La Haine, or ‘The Hate’ is a French, episodal film, directed by Mathieu Kassovitz. We follow the lives of three youths: Saïd (Saïd Taghmaoui), Vinz (Vincent Cassel) and Hubert (Hubert Koundé), who live in a French suburban ghetto. We see their story over the course of 24 hours, ending with a tense finale. The film is set in the 1990s and it holds strong political and cultural undertones, to a point where it becomes quite difficult to fully understand without knowing information about French politics and its effects on its’ youth. However, limited background knowledge is given for general viewer understanding.
The film echoes the consistency of an art piece. It brings with it messages of how hate can breed and puts forwards a view of the oppressed youth, whilst also presenting a culture. The culture shown seems almost alien as we travel through the ghetto. It is a society filled with guns, crime and hatred for the racist police. It’s a time where ‘it was killing’ has become slang for ‘it was good’, where plain clothes policemen carried weapons and where teens grow up swearing that they’ll kill police. The picture we’re painted through this film is both vivid and unsettling and the actors and directors have portrayed the essence of the time quite well.
However, I feel some of the messages were hidden too keenly. It’s a film where you have to be well informed to fully appreciate and recognise the details within. If you’re unfamiliar with the picture the film is trying to portray, it can be difficult to connect and comprehend its content. You wonder why characters go to certain places, or what happened in whole scenes. Then as the scenes loosely interconnect, you end up losing the film entirely, only picking up on the more vivid concepts. The scenes themselves also feel slightly disjointed; if they were more transparent and organised it might add extra tension to the finale. The finale itself was the highlight of the film, as it was a subversion of the audience’s initial expectations which brings an exciting surprise. However, the build-up for the shooting takes too long and the story connected with it: ‘so long, so good’, while very a strong and moving concept, is introduced too late into the film. This in itself seems to be the films biggest problem, in that it has many strong and powerful concepts, but they’re squashed together and rushed over.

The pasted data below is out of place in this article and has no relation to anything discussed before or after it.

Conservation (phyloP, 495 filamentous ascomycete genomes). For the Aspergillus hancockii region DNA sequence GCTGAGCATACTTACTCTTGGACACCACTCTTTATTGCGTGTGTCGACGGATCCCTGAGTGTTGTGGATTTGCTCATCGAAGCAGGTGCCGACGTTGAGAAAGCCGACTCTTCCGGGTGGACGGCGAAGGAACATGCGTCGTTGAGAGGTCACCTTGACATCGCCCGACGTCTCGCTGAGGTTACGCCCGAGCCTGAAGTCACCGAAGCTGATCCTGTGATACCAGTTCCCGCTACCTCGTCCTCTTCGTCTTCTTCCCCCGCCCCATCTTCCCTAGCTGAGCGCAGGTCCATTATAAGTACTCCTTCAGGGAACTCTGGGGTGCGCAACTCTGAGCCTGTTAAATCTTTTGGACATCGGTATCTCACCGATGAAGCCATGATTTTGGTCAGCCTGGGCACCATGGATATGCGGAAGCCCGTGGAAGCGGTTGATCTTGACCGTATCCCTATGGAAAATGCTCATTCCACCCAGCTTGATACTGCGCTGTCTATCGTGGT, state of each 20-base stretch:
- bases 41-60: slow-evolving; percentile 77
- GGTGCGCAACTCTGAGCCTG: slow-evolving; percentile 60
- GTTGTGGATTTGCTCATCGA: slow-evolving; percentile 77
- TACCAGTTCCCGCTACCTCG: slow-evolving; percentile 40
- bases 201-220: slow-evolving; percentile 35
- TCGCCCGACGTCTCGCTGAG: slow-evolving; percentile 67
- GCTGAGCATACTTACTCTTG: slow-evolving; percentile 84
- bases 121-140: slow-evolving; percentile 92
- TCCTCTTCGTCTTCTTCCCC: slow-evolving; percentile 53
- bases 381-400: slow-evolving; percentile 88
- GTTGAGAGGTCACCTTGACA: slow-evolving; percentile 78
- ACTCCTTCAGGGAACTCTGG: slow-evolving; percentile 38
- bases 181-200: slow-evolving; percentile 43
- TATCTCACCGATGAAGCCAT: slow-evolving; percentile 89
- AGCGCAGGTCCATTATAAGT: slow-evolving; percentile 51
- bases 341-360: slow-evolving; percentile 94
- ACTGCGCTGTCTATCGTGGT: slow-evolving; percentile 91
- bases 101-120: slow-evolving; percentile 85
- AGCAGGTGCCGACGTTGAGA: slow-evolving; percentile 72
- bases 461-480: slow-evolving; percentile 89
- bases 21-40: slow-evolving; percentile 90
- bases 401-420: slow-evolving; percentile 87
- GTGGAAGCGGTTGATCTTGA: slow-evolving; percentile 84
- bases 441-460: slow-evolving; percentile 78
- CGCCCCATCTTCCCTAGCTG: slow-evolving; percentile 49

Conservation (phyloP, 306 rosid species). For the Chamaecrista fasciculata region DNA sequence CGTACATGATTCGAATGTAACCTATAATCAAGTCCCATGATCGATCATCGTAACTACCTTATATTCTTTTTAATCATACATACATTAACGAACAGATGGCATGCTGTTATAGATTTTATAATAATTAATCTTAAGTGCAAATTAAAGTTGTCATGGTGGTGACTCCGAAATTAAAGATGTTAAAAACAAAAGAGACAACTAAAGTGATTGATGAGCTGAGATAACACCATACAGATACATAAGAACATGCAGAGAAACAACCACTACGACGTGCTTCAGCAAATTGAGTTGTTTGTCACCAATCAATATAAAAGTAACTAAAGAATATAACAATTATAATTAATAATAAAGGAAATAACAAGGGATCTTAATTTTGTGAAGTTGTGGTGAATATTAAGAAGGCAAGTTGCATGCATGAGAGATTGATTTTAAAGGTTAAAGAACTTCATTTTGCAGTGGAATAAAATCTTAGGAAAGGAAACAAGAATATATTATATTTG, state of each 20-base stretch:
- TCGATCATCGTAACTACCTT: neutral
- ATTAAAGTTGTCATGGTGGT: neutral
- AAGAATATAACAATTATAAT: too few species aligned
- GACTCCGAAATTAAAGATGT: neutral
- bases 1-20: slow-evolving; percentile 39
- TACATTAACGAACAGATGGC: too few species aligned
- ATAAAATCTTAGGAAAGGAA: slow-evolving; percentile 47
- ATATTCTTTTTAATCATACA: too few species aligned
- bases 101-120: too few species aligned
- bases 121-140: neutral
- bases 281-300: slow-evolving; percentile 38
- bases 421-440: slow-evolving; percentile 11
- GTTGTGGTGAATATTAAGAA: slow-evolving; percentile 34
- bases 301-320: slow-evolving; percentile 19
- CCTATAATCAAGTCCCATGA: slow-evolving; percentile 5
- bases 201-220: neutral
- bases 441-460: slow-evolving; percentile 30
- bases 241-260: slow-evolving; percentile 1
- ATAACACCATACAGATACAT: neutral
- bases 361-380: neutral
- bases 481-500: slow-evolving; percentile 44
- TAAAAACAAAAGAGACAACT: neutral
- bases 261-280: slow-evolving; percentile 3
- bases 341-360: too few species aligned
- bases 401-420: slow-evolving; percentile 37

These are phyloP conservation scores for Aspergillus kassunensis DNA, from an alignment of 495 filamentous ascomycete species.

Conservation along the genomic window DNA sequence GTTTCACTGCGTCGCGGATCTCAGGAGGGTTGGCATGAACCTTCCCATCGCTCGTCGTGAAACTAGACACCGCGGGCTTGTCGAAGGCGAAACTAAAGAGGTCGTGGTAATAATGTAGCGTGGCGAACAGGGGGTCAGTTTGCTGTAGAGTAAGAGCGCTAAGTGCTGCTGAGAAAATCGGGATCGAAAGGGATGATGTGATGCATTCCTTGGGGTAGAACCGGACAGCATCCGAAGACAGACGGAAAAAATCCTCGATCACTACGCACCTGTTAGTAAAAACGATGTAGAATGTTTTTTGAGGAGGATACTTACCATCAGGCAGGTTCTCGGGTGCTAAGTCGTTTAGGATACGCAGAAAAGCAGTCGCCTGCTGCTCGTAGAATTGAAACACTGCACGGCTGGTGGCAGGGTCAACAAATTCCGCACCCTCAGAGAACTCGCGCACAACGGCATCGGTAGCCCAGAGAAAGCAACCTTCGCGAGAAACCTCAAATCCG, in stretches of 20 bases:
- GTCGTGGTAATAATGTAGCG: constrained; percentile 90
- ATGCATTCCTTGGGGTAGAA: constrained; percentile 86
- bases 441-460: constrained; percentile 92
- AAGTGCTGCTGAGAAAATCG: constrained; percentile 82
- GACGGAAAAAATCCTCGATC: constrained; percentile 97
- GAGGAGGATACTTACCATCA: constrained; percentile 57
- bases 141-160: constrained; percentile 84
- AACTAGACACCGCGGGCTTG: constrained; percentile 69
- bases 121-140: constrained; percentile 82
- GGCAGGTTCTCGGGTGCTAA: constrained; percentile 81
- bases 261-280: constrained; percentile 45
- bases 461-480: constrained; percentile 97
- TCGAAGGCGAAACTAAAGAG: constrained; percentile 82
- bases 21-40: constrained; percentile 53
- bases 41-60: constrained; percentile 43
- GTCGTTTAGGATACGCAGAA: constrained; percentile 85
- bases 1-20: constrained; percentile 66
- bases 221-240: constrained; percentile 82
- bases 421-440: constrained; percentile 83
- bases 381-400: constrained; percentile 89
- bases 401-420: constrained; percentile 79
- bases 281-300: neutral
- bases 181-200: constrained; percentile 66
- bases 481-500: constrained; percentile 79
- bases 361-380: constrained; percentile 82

Overall, the film set a strong snapshot-image of the culture it presented. It gave an intricate, well researched, cultural representation and story that holds several strong messages. However, while I can appreciate it as a statement and art piece, It will always be known as the ‘art-film’ I needed more knowledge of French social culture to me.